Humans are inquisitive. We have explored much of our planet, and naturally want to travel into space and discover new worlds. As technology advances, we get closer and closer to the time when space travel and exploration, perhaps even the colonisation of other planets, will become the norm. It may still be a way off at the moment, but by using these ideas as the basis for classroom projects, we can make our lessons more exciting, engaging and inspirational. Here are a few ways to bring space-themed engineering to your classroom:
Sketch the spacesuit of the future
The modern spacesuit looks pretty similar to the one used 50 years ago, but what could the spacesuit of the future look like, especially if it had to be worn every day? With companies like Virgin Galactic already developing suborbital flights, these could soon become as commonplace as taking an aeroplane, but we will need to have the right protective clothing.
Students can analyse modern advances in materials such as plastics, smart textiles and graphene, and consider what is required of a spacesuit. They could create designs that incorporate the latest textiles, which have been engineered to provide a variety of benefits from insulation and conductivity to being self-cleaning and self-healing.
Rise of the robot explorers
Before we send humans to other planets, we are sending probes and explorer robots to check that the terrain and atmosphere can sustain human life. You could get your students to design a robot or other intelligent probe to explore other planets, considering how it will get there and operate once it does. How will it move and be powered? How will it interact with the environment and feed information back? Students can design their ideas using sketching and modelling then produce a model with computer-aided design, which can then be animated and tested.
You could also build a working electronic robot, with real sensors. This is an ideal opportunity to look at mechanisms, electronics and systems and to inspire creative ideas, even in very young budding engineers. For those who want to go the extra mile, there are opportunities for coding, to enable the robot to respond to commands or to operate autonomously.
Objects moving through space need to be aerodynamic to achieve their escape velocity and fly safely back to Earth. Get your students to consider the factors related to leaving our atmosphere, landing on another planet and then making the return trip. The space shuttle is a good example of a craft that needs to move through space but also Earth’s atmosphere; get your students up to speed on forces and the principles of flight with this guide from Nasa.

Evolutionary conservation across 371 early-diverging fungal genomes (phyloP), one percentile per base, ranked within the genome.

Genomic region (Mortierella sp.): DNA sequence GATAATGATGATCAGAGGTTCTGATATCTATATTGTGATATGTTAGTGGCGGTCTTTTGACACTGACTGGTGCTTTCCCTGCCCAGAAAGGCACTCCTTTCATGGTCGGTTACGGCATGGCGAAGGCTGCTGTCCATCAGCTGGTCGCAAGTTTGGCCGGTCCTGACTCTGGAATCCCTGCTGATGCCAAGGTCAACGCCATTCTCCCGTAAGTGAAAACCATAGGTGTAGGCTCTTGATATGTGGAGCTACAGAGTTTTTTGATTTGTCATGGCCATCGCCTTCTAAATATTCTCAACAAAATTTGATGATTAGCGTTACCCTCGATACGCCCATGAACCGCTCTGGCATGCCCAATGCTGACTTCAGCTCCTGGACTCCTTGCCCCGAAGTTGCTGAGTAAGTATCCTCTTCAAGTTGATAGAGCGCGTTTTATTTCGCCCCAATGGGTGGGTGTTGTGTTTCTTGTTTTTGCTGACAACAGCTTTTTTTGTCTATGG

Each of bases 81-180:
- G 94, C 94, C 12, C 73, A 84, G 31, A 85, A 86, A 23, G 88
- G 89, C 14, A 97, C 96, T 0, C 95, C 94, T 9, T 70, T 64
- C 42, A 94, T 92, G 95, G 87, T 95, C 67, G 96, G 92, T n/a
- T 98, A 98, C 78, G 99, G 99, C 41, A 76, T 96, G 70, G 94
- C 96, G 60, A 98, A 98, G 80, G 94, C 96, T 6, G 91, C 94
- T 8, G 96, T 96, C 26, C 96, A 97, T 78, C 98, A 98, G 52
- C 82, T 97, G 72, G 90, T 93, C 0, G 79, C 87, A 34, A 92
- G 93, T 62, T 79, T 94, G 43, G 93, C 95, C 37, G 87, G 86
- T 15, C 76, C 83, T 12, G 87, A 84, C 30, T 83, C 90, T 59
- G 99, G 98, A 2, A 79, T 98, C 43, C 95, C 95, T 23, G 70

Aerodynamics are an important part of engineering any method of transport so, while students are designing objects to move through space, they will also learn about improving the efficiency of the vehicles we use on Earth. You can get them started with this refresher on how aerodynamics affect aircraft.
Dream up space structures
Architects use complex structures to make functional and attractive buildings, but how would these translate into space? Get your students to consider the exciting new structures they could design when free from the atmosphere and gravity of Earth. Show them the kind of modern, generative designs that we don’t usually see in in towns and cities; these alien-looking structures that offer improved strength but may actually use less materials. Likewise, give them a look at some buildings that appear futuristic and wouldn’t look out of place on other planets.
Buildings for other planets will need to be designed to be constructed from flat-panel components, which are easier to transport on a spacecraft. Students will need to make sure they are strong enough to house humans but light enough to be easily transported. If we are to colonise other planets, then strong, lightweight and portable structures won’t be a luxury, they will be a necessity.
Launch into lift-off
If there is one space-themed activity guaranteed to engage students, it’s the idea of lift-off. After all, who doesn’t like rockets? The maths and science behind launching an object into space are fascinating, and offer cross-curricular links with a variety of subjects.
Get students to research how much power is needed for lift-off, what speed you need to break through the atmosphere, and how orbits and trajectories work. Armed with this information, they can design and make their own water- or air-powered rockets to test on the school field. They may not quite make it into space, but the science and engineering remain the same.
And there’s much more that can be covered in this activity, from the design aesthetic of the rocket, to the spatial considerations of accommodating humans as they travel through space.
Space will inevitably be an important aspect of our future. Our population is growing and consuming more natural resources than we can sustain, and we have damaged our environment and ecosystem, possibly beyond repair. Space offers the hope of other planets, and, perhaps more importantly, it gives us cause to reflect on the damage we have done to the Earth and how we can take steps to fix it.
We may not be able to travel into space in our lessons just yet, but these very real space-themed activities can be used to inspire your students and breathe new life into your teaching of design and engineering. Together, the challenges of exploring and living in space, and the technology behind modern engineering, can provide a stimulating and exciting programme of learning that will inspire the young designers and engineers who will shape our futures.
Paul Woodward is the head of creative arts at a large independent school in the north of England. He has taught and led D&T in a variety of schools as well as working as a designer, examiner, moderator, resource author and D&T consultant